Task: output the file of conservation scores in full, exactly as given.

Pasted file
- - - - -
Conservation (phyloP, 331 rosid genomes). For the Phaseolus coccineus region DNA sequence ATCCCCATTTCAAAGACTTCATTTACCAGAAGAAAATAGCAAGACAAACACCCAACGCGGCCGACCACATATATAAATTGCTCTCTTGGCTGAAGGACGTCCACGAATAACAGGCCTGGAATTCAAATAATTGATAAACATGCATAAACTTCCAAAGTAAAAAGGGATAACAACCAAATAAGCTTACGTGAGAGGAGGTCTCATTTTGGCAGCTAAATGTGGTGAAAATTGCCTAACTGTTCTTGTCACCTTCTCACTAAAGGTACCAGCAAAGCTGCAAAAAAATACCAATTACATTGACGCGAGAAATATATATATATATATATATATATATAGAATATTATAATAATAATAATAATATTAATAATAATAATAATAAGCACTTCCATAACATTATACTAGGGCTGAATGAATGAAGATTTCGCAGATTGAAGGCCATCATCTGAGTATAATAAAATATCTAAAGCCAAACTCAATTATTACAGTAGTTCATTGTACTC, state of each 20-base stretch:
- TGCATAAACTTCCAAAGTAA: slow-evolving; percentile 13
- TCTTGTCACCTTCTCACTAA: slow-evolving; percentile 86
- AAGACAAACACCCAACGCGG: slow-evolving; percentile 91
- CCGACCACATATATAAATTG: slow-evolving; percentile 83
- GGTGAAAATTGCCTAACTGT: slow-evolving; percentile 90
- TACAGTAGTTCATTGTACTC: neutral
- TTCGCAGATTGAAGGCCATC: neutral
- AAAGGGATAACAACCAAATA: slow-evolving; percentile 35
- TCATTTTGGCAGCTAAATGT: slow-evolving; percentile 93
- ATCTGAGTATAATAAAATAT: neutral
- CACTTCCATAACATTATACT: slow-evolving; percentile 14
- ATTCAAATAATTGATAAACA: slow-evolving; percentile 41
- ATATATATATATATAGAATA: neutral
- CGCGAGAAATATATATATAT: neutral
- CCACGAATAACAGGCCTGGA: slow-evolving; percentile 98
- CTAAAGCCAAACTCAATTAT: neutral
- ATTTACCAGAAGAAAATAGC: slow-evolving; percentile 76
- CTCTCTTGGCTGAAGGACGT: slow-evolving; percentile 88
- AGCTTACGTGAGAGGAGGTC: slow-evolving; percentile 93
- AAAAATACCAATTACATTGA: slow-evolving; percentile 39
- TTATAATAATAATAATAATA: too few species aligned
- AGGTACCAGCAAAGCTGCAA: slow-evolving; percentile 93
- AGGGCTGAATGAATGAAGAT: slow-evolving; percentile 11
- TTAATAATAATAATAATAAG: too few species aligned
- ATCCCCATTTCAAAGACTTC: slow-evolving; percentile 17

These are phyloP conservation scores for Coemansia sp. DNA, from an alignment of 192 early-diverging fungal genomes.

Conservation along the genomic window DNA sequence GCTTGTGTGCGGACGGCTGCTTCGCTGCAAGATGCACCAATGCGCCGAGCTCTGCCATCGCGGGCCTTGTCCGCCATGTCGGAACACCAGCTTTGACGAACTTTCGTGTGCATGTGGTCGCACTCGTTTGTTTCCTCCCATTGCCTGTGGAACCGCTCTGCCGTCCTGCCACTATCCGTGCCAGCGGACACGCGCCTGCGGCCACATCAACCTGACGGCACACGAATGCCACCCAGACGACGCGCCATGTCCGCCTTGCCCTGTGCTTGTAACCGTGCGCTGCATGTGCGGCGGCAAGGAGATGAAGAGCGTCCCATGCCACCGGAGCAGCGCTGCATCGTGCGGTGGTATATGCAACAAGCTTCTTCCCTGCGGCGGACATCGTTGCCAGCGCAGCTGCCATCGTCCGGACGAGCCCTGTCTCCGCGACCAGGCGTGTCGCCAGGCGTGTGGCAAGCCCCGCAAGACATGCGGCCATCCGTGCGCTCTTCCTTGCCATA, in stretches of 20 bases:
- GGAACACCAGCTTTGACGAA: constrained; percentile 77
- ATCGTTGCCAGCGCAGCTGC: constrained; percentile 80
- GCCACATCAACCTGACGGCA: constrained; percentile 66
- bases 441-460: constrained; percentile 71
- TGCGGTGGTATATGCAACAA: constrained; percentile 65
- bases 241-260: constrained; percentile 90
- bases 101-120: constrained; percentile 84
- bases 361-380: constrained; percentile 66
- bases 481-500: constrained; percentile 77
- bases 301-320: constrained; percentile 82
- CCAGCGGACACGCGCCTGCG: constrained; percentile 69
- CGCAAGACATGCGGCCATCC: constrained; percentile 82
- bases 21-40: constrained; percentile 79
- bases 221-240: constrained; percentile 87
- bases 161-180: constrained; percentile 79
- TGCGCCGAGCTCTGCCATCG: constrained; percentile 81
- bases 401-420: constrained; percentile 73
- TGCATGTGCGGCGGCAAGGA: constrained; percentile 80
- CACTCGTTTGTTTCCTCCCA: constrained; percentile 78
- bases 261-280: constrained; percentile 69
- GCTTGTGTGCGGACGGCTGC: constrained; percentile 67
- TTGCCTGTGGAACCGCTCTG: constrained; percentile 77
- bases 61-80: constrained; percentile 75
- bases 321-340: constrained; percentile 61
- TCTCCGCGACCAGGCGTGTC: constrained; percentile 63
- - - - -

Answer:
Conservation (phyloP, 331 rosid genomes). For the Phaseolus coccineus region DNA sequence ATCCCCATTTCAAAGACTTCATTTACCAGAAGAAAATAGCAAGACAAACACCCAACGCGGCCGACCACATATATAAATTGCTCTCTTGGCTGAAGGACGTCCACGAATAACAGGCCTGGAATTCAAATAATTGATAAACATGCATAAACTTCCAAAGTAAAAAGGGATAACAACCAAATAAGCTTACGTGAGAGGAGGTCTCATTTTGGCAGCTAAATGTGGTGAAAATTGCCTAACTGTTCTTGTCACCTTCTCACTAAAGGTACCAGCAAAGCTGCAAAAAAATACCAATTACATTGACGCGAGAAATATATATATATATATATATATATATAGAATATTATAATAATAATAATAATATTAATAATAATAATAATAAGCACTTCCATAACATTATACTAGGGCTGAATGAATGAAGATTTCGCAGATTGAAGGCCATCATCTGAGTATAATAAAATATCTAAAGCCAAACTCAATTATTACAGTAGTTCATTGTACTC, state of each 20-base stretch:
- TGCATAAACTTCCAAAGTAA: slow-evolving; percentile 13
- TCTTGTCACCTTCTCACTAA: slow-evolving; percentile 86
- AAGACAAACACCCAACGCGG: slow-evolving; percentile 91
- CCGACCACATATATAAATTG: slow-evolving; percentile 83
- GGTGAAAATTGCCTAACTGT: slow-evolving; percentile 90
- TACAGTAGTTCATTGTACTC: neutral
- TTCGCAGATTGAAGGCCATC: neutral
- AAAGGGATAACAACCAAATA: slow-evolving; percentile 35
- TCATTTTGGCAGCTAAATGT: slow-evolving; percentile 93
- ATCTGAGTATAATAAAATAT: neutral
- CACTTCCATAACATTATACT: slow-evolving; percentile 14
- ATTCAAATAATTGATAAACA: slow-evolving; percentile 41
- ATATATATATATATAGAATA: neutral
- CGCGAGAAATATATATATAT: neutral
- CCACGAATAACAGGCCTGGA: slow-evolving; percentile 98
- CTAAAGCCAAACTCAATTAT: neutral
- ATTTACCAGAAGAAAATAGC: slow-evolving; percentile 76
- CTCTCTTGGCTGAAGGACGT: slow-evolving; percentile 88
- AGCTTACGTGAGAGGAGGTC: slow-evolving; percentile 93
- AAAAATACCAATTACATTGA: slow-evolving; percentile 39
- TTATAATAATAATAATAATA: too few species aligned
- AGGTACCAGCAAAGCTGCAA: slow-evolving; percentile 93
- AGGGCTGAATGAATGAAGAT: slow-evolving; percentile 11
- TTAATAATAATAATAATAAG: too few species aligned
- ATCCCCATTTCAAAGACTTC: slow-evolving; percentile 17

These are phyloP conservation scores for Coemansia sp. DNA, from an alignment of 192 early-diverging fungal genomes.

Conservation along the genomic window DNA sequence GCTTGTGTGCGGACGGCTGCTTCGCTGCAAGATGCACCAATGCGCCGAGCTCTGCCATCGCGGGCCTTGTCCGCCATGTCGGAACACCAGCTTTGACGAACTTTCGTGTGCATGTGGTCGCACTCGTTTGTTTCCTCCCATTGCCTGTGGAACCGCTCTGCCGTCCTGCCACTATCCGTGCCAGCGGACACGCGCCTGCGGCCACATCAACCTGACGGCACACGAATGCCACCCAGACGACGCGCCATGTCCGCCTTGCCCTGTGCTTGTAACCGTGCGCTGCATGTGCGGCGGCAAGGAGATGAAGAGCGTCCCATGCCACCGGAGCAGCGCTGCATCGTGCGGTGGTATATGCAACAAGCTTCTTCCCTGCGGCGGACATCGTTGCCAGCGCAGCTGCCATCGTCCGGACGAGCCCTGTCTCCGCGACCAGGCGTGTCGCCAGGCGTGTGGCAAGCCCCGCAAGACATGCGGCCATCCGTGCGCTCTTCCTTGCCATA, in stretches of 20 bases:
- GGAACACCAGCTTTGACGAA: constrained; percentile 77
- ATCGTTGCCAGCGCAGCTGC: constrained; percentile 80
- GCCACATCAACCTGACGGCA: constrained; percentile 66
- bases 441-460: constrained; percentile 71
- TGCGGTGGTATATGCAACAA: constrained; percentile 65
- bases 241-260: constrained; percentile 90
- bases 101-120: constrained; percentile 84
- bases 361-380: constrained; percentile 66
- bases 481-500: constrained; percentile 77
- bases 301-320: constrained; percentile 82
- CCAGCGGACACGCGCCTGCG: constrained; percentile 69
- CGCAAGACATGCGGCCATCC: constrained; percentile 82
- bases 21-40: constrained; percentile 79
- bases 221-240: constrained; percentile 87
- bases 161-180: constrained; percentile 79
- TGCGCCGAGCTCTGCCATCG: constrained; percentile 81
- bases 401-420: constrained; percentile 73
- TGCATGTGCGGCGGCAAGGA: constrained; percentile 80
- CACTCGTTTGTTTCCTCCCA: constrained; percentile 78
- bases 261-280: constrained; percentile 69
- GCTTGTGTGCGGACGGCTGC: constrained; percentile 67
- TTGCCTGTGGAACCGCTCTG: constrained; percentile 77
- bases 61-80: constrained; percentile 75
- bases 321-340: constrained; percentile 61
- TCTCCGCGACCAGGCGTGTC: constrained; percentile 63